How do you remember the 2013 Cincinnati Reds?
Do you remember the 2013 Cincinnati Reds, even?
Prior to the
rebuild reboot, prior to the pains and frustrations of mounting 90+ loss seasons, and prior to whatever baseball has become in the midst of this multi-year pandemic, there was a time when the Cincinnati Reds provided an abundance of joy around these parts. When I look back on those good times, though, I persistently find myself fawning over the breakthrough 2010 season, with the dynamic 2012 year and its eventual poorly-timed injuries getting the bulk of my focus.
The 2013 Reds seemed like the tail-end of those good times from the start, even though they swung a major deal to add a stud in Shin-Soo Choo and the year began with so, so much promise. Choo was a one-year rental destined for a big payday that wouldn’t come from the Reds ownership, while rotation stalwart Bronson Arroyo was ticketed for free agency at season’s end, too. Dusty Baker was operating as a lame-duck manager, and while the club was firmly dedicated to winning games that year, it sure had sentiments of a last hurrah for much of that core from the first pitch of Opening Day.
A late-season slump saw them stagnate, and they fell into the expanded playoffs thanks to the one-game NL Wild Card round, one that saw them pitted against the emerging Pittsburgh Pirates and MVP Andrew McCutchen with that era’s existence on the line. A raucous PNC crowd, a rattled Johnny Cueto, and an abysmal 9-inning offensive showing later, and the 2013 Reds were kaput.
The 2010-2013 Reds were kaput. Winning baseball in Cincinnati, though we didn’t fully realize it at the time, was kaput.
These, now, are the Rebooted Reds, the ones built on the platform after the last iteration was torn completely down. This is what Reds fans suffered through for five-plus years to get to, what the front office and ownership put together as their long-plan. It’s the second year of ramping up, what could be the second straight year of ‘playoff’ baseball (if you’re of the ilk who considers how 2020 shook out to be ‘playoff’ baseball). Though as the previous iteration of ‘being good in a small market’ taught us, these are not often windows that stay open the same way for long.
The 2021 Reds are not a perfect parallel to the 2013 club, but there are parallels. David Bell, for instance, is a lame-duck manager at the moment. Nick Castellanos is almost certainly set to opt-out of his contract and reach free agency at season’s end, while the ~$18 million of team options on Wade Miley and Tucker Barnhart have not yet had a whisper publicly after the team got brutally frugal last offseason with other key pieces. This year has been good, at times, but much like with 2013 it hasn’t exactly lived up to the once-loftier expectations, this late-season slump threatening to derail it altogether.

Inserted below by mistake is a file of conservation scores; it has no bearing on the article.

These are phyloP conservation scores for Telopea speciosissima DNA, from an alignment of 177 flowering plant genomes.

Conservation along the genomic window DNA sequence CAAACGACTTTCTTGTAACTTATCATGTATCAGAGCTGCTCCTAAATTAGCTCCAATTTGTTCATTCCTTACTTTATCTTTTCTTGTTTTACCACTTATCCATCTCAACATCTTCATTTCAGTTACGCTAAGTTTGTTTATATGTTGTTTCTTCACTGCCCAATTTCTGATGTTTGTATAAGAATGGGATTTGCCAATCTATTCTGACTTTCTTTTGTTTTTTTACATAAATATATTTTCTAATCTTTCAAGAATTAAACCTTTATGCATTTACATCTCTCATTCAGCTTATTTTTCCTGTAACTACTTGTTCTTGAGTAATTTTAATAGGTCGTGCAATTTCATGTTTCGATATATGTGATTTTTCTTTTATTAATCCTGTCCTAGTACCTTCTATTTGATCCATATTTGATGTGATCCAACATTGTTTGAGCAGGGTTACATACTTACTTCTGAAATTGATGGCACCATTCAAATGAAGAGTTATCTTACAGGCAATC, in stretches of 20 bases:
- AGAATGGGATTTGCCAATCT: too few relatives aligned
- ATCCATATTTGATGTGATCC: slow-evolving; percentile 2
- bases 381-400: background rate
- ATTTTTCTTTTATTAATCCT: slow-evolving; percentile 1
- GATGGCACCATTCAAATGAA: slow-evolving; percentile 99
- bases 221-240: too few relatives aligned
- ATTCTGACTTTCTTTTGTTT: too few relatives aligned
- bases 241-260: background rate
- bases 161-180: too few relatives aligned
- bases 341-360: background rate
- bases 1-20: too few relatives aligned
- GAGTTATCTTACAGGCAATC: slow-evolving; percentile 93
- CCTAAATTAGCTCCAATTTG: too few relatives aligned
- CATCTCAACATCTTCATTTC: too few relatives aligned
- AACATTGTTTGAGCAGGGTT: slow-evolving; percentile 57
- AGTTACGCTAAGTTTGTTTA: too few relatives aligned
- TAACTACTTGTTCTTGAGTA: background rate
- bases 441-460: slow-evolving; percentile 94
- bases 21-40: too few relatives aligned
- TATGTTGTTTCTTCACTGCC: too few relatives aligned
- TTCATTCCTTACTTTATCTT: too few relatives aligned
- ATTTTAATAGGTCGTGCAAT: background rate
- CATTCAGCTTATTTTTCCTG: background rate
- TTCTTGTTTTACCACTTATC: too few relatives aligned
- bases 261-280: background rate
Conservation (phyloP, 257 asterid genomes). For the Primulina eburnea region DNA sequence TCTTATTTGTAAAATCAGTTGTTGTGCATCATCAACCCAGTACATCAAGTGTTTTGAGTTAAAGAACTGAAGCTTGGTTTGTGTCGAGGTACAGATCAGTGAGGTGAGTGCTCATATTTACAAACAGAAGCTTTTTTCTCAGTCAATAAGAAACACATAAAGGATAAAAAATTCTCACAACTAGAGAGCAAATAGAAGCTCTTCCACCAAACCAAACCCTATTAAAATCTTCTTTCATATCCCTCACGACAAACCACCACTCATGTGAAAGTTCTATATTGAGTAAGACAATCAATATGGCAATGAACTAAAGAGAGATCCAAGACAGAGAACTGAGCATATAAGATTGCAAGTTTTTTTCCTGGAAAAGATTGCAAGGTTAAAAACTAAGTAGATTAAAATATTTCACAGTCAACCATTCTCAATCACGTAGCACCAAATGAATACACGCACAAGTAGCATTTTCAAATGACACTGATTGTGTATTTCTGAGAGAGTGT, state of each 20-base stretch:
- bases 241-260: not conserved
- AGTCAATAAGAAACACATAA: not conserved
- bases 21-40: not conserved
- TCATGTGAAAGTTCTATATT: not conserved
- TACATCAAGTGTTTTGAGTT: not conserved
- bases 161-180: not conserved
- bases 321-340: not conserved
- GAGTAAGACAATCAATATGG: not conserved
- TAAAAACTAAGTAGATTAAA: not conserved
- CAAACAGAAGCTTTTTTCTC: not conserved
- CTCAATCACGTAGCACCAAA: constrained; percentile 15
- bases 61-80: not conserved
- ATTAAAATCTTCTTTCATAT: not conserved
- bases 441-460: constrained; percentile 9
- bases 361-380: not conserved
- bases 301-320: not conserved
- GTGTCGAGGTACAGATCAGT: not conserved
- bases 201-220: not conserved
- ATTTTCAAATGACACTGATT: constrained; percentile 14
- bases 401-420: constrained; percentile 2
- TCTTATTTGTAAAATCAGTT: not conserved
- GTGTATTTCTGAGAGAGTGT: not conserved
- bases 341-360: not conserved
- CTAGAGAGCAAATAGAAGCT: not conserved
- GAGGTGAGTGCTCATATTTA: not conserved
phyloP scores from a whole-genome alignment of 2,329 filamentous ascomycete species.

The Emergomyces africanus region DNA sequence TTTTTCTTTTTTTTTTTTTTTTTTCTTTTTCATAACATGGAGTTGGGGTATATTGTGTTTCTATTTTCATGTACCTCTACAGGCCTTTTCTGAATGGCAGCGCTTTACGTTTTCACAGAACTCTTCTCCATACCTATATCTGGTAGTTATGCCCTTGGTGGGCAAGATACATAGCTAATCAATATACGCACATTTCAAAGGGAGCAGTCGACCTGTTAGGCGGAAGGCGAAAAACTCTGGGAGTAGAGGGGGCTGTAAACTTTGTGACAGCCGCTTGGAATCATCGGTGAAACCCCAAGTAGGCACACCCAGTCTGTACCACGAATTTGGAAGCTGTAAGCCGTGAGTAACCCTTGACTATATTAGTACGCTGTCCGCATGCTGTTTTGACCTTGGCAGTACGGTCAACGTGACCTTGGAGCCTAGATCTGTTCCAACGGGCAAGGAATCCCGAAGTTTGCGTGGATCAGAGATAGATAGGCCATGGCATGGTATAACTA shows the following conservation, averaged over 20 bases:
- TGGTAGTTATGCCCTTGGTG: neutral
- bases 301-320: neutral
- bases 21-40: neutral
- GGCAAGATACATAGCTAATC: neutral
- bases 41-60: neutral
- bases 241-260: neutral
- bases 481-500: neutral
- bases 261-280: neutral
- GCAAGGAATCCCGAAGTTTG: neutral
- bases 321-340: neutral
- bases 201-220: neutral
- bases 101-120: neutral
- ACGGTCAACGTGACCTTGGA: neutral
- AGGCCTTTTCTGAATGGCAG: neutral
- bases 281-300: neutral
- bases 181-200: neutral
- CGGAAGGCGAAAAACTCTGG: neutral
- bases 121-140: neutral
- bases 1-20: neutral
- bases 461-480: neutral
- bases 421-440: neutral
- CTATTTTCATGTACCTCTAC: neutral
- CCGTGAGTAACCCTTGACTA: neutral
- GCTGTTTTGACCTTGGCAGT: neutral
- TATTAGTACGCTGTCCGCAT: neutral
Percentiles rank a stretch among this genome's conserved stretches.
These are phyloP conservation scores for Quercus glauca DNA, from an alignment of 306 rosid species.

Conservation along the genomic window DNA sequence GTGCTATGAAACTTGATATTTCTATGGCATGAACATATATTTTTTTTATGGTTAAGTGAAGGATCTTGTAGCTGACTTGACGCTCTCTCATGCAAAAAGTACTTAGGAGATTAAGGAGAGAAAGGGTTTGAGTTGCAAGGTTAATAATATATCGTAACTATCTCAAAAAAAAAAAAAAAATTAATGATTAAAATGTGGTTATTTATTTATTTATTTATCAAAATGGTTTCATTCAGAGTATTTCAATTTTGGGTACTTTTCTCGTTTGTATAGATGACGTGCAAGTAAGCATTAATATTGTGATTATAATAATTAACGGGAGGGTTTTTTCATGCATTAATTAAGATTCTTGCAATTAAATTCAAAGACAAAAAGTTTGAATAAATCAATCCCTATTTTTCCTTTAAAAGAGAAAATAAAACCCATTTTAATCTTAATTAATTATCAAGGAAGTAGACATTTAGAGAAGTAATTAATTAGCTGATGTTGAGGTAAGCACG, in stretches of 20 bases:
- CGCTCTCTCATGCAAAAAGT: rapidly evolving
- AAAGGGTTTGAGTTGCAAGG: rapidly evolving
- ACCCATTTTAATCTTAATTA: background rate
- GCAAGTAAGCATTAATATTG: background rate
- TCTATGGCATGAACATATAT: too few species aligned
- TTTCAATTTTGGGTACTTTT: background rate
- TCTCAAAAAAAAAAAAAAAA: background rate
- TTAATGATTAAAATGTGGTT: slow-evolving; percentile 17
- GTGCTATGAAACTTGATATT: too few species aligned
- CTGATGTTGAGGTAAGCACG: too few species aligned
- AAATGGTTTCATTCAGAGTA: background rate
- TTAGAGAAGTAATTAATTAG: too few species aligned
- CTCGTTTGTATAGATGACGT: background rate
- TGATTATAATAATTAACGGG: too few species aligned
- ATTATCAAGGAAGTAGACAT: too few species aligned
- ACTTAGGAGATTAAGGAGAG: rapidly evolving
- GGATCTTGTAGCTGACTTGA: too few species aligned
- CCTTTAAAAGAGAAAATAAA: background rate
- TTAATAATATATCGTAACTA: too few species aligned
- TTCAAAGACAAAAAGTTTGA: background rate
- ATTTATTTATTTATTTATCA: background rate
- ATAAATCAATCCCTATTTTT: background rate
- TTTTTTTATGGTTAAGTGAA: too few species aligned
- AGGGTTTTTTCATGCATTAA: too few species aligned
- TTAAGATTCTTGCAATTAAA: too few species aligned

Much like in 2013, it’s now the Pittsburgh Pirates who stand as the single biggest roadblock to the Reds making any sort of hay. This time, though, it’s no Pirate juggernaut, with no MVPs or packed PNC Park. Instead, it’s just an odd scheduling quirk, one that has the Reds set to face the last-plate Bucs in 9 of their final 18 games of the regular season, setting the stage for drama for a Pirates club that has otherwise been devoid of said stage for months already.
Much like in 2013, it has come to this for the Reds because they couldn’t take care of business elsewhere. The 2013 Reds were 1.5 games back of the NL Central lead as late as September 7th and just 2.0 games back on September 23rd, only to lose their final 5 games of the regular season to sink into being the road club in the single Wild Card game.
The final 3 losses of that stretch were against the Pirates, by the way. The final 3 games the 2021 Reds play in the regular season are against the Pirates, too. And honestly, I don’t know what’s the bigger ask- beating a good 2013 Pirates team in a lone game, or beating a bad Pirates team enough over 9 games to slap a band-aid over the fact that they couldn’t take care of business against anyone else down the stretch in 2021.
It’s a different year, and certainly a different era of Reds baseball. There’s even enough burgeoning young talent at the big league level and in the upper minors to rest more comfortably on the idea that things will still be pretty damn fine in 2022 even if (when) the Reds again choose to be brutally frugal again. It’s just odd that once again, in a rare year where the Reds have managed to finally make a snippet of noise, it’s the Pittsburgh Pirates who are the club that stands directly in the way of even that smallest bit of success coming to fruition.
It begins tomorrow, as the Reds open a 3-game series in PNC.